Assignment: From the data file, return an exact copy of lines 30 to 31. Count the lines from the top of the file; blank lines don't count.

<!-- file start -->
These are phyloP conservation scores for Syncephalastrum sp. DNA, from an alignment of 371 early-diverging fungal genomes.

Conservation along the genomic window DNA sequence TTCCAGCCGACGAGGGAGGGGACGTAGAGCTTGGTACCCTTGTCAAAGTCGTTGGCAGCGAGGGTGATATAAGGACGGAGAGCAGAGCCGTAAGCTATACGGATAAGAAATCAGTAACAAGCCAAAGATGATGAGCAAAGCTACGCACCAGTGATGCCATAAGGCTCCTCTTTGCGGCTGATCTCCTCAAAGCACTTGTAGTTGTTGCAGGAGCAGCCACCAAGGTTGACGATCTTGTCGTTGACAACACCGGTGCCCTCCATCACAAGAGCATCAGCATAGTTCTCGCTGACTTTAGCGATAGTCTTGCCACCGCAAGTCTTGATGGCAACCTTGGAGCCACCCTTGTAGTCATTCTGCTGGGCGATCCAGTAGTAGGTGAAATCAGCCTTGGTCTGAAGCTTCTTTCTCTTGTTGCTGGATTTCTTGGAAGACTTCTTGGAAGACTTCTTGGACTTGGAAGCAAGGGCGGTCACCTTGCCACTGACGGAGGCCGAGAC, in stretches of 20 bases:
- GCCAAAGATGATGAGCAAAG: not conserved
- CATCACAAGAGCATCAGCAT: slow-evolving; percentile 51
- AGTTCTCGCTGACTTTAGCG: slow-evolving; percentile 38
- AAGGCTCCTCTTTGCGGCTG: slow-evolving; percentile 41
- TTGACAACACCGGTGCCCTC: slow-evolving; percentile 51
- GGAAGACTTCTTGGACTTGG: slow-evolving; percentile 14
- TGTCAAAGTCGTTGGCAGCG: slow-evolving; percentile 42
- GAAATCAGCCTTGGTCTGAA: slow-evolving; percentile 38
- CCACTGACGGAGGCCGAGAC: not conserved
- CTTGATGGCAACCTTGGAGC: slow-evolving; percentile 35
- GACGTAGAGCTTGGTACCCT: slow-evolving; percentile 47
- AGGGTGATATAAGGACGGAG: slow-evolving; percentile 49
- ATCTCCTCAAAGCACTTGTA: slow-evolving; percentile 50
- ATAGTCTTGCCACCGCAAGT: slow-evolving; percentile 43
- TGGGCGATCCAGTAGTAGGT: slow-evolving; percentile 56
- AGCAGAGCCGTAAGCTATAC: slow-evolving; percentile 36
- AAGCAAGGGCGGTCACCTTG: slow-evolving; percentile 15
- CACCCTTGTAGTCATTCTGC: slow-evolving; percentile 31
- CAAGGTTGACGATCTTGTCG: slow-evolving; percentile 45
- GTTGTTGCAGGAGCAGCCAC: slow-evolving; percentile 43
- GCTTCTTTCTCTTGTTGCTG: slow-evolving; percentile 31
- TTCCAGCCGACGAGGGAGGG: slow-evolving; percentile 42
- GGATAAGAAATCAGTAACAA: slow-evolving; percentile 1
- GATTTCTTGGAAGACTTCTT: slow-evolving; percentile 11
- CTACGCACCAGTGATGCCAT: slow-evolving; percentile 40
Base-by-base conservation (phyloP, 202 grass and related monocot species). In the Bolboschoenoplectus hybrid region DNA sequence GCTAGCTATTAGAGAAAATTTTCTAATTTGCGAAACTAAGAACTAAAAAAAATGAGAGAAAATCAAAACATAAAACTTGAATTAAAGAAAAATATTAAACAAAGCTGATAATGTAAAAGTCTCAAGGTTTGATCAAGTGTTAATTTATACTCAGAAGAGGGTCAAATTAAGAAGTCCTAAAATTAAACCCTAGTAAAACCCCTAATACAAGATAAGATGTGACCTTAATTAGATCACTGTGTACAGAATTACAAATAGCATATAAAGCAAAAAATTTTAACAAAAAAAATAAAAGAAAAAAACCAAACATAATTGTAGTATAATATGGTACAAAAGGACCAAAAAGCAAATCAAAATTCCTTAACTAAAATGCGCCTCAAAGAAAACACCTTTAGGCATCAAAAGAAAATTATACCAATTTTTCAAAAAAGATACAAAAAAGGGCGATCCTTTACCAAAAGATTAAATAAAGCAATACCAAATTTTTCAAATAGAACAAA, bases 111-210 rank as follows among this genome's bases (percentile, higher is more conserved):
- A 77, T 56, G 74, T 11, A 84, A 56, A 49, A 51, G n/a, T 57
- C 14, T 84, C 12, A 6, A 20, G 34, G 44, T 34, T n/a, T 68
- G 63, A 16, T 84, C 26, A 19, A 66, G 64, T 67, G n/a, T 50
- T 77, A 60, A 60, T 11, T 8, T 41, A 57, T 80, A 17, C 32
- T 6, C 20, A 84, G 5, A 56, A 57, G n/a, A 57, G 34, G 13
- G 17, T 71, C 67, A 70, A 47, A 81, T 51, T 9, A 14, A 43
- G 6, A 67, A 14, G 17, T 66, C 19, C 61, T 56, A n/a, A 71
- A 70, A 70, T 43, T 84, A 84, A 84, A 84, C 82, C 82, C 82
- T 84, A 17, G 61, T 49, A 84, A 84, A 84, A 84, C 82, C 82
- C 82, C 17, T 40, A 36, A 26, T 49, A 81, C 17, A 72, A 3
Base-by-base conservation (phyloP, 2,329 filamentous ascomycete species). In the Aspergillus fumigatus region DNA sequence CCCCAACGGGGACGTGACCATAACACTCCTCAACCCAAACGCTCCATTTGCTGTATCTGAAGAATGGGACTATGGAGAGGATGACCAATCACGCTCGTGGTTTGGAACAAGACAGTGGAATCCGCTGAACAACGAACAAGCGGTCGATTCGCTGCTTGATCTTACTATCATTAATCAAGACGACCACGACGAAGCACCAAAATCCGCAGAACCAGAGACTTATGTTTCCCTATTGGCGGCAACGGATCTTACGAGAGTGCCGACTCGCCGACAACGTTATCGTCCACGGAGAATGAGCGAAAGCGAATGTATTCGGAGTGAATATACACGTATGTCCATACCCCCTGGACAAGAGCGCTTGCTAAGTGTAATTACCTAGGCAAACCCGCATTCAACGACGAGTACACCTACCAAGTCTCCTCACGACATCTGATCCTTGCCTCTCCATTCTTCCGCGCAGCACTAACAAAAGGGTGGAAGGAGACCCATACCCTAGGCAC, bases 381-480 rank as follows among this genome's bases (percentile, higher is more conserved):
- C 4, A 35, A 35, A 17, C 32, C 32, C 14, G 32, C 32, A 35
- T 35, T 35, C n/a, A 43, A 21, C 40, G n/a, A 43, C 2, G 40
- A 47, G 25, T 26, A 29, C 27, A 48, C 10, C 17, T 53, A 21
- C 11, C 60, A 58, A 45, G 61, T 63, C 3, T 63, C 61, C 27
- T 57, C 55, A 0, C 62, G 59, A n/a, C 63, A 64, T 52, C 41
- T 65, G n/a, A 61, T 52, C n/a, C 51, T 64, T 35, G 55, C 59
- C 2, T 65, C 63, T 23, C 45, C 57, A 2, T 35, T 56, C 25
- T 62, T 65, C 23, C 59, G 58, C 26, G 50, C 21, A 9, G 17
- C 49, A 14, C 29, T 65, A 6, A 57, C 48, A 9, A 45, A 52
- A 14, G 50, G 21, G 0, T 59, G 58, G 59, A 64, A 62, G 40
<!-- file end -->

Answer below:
- C 14, T 84, C 12, A 6, A 20, G 34, G 44, T 34, T n/a, T 68
- G 63, A 16, T 84, C 26, A 19, A 66, G 64, T 67, G n/a, T 50